B+P Insights: Why spend time and effort on “on-boarding” your new key managers and leaders?

According to Harvard Professor Michael Watkins it takes a new manager and leader 6-12 months to reach the break-even point of an employment – even in an organization where the fit is good and the likelihood for success is high.

Professor Michael Watkins, who is also author of the book “The First 90 Days” has had extensive experience assisting organizations help executives integrate, reports that it takes at least 6 months before there is a real sense that the individual is contributing net value to the organization, and the “sink-or-swim” approach can often be a disaster. Watkins says that when leaders derail, the problems can be traced to vicious cycles in the first few months. And for every leader that fails outright, there are many others who survive but never realize their potential.

On-boarding vs. introduction

So what is the solution? This is where the concept of “on-boarding” comes in. Most companies view on-boarding and introduction as one; they are not.

Introduction programs focus on providing basic information to a newly hired or promoted leader to introduce the person to the business, its history, structure and who’s who. These are short-term programs for every level.

On-boarding is a process meant to ensure leaders adapt and become full contributors in the organization; faster, better and with fewer problems.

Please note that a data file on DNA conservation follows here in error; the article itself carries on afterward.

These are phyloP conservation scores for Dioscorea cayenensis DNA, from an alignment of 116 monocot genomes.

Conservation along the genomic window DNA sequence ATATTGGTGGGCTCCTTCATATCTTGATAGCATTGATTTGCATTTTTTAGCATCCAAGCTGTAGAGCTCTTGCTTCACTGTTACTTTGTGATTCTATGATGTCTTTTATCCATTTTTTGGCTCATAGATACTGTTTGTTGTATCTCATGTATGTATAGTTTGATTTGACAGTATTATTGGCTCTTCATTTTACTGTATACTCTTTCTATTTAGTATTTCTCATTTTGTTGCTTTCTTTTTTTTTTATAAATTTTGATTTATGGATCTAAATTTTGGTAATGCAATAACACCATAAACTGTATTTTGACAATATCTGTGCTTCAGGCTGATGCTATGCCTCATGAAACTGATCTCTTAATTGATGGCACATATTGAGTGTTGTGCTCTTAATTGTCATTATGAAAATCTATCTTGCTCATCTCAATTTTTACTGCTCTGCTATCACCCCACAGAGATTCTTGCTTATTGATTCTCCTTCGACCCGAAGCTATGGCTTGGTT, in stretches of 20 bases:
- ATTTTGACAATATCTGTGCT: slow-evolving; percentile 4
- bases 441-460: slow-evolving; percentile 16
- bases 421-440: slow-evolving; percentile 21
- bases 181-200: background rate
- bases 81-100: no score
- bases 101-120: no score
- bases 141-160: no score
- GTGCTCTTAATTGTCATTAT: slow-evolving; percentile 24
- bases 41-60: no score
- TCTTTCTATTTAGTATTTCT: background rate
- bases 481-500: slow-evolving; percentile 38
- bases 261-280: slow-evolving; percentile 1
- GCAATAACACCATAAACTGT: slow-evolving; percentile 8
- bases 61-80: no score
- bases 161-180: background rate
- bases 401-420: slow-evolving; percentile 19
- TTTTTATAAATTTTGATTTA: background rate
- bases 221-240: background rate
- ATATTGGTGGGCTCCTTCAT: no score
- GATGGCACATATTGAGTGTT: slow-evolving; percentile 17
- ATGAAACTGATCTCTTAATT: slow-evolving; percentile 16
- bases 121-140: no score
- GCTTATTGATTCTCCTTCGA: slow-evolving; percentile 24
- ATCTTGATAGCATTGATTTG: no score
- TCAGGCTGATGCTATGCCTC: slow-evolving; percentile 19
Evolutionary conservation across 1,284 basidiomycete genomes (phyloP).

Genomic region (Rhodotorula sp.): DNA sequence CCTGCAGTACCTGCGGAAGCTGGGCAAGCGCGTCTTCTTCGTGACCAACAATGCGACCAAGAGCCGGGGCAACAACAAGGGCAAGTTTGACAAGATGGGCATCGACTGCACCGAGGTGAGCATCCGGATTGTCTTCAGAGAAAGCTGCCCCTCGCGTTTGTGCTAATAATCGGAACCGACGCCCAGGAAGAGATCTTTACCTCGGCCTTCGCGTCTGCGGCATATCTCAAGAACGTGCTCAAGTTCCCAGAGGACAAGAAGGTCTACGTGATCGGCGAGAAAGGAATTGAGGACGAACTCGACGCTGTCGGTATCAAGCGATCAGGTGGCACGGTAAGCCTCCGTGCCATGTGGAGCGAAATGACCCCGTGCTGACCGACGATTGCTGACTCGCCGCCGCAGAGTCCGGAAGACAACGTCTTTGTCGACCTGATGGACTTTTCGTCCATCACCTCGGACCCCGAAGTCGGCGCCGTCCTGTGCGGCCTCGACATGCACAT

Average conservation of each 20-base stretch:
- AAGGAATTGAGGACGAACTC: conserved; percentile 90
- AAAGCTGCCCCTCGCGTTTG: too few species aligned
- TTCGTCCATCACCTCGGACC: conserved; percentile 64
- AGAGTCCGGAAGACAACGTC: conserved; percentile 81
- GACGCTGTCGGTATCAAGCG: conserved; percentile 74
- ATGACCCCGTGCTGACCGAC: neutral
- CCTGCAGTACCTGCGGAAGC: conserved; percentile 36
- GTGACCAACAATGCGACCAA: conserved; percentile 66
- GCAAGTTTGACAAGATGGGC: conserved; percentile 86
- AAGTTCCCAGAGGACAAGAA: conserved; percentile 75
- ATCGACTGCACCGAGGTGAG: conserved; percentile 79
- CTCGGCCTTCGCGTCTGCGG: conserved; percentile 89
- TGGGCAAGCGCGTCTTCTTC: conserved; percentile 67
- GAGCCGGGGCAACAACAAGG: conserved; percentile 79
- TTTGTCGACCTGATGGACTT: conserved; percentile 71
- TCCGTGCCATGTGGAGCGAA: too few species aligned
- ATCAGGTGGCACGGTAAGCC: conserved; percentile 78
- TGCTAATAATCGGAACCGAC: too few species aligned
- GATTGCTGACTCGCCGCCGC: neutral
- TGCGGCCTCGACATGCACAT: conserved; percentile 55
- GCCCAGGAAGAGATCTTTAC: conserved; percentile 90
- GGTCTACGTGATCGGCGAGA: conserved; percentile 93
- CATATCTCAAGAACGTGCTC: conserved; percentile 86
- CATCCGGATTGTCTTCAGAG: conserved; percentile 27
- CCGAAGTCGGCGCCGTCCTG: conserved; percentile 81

A good on-boarding plan should run at least 3 months. Reluctance and often failure by organizations comes from the flawed assumption that they have hired a senior and experienced person who should be able to figure it out on their own, believing the process ends with the hiring.

The new managers’ prime responsibility is to become a student of the organization, and understand its history, values, vision mission, strategic plans, leadership style, and culture. Secondary the responsibility is to build relationships and networks, including identifying influential stakeholders and decision-makers, the informal power structure and developing trust. These responsibilities can be difficult to meet when placed behind a full desk and plenty of hidden issues left by the former manager.

Given today’s hiring climate, the most successful organizations are those that use on-boarding strategies to build a competitive advantage by increasing leadership retention. They do not approach the entry of a new leader with a “sink or swim” mentality, but with an understanding that champion swimmers need supportive coaches and team members.

Focus areas of an onboarding process, source: own model

 

The outcome of on-boarding

When operating with a well-structure on-boarding program you can expect that it:

  • Facilitates the new employee’s ability to contribute in the new role.
  • Accelerate the ability to execute.
  • Optimize the understanding of role and responsibility.
  • Focus on short and long term KPI’s.
  • Guidea a process with focus on the individual.
  • Increases the new employee’s comfort level in the new role.
  • Reinforces his/her decision to join the company.
  • Enhances productivity.
  • Encourages commitment and employee engagement.
  • Facilitates feedback from all stakeholders to the new manager.
  • Provides thorough insight in team members, own manager, colleagues and stakeholders personal profiles.

 

   – Mikkel F. Birn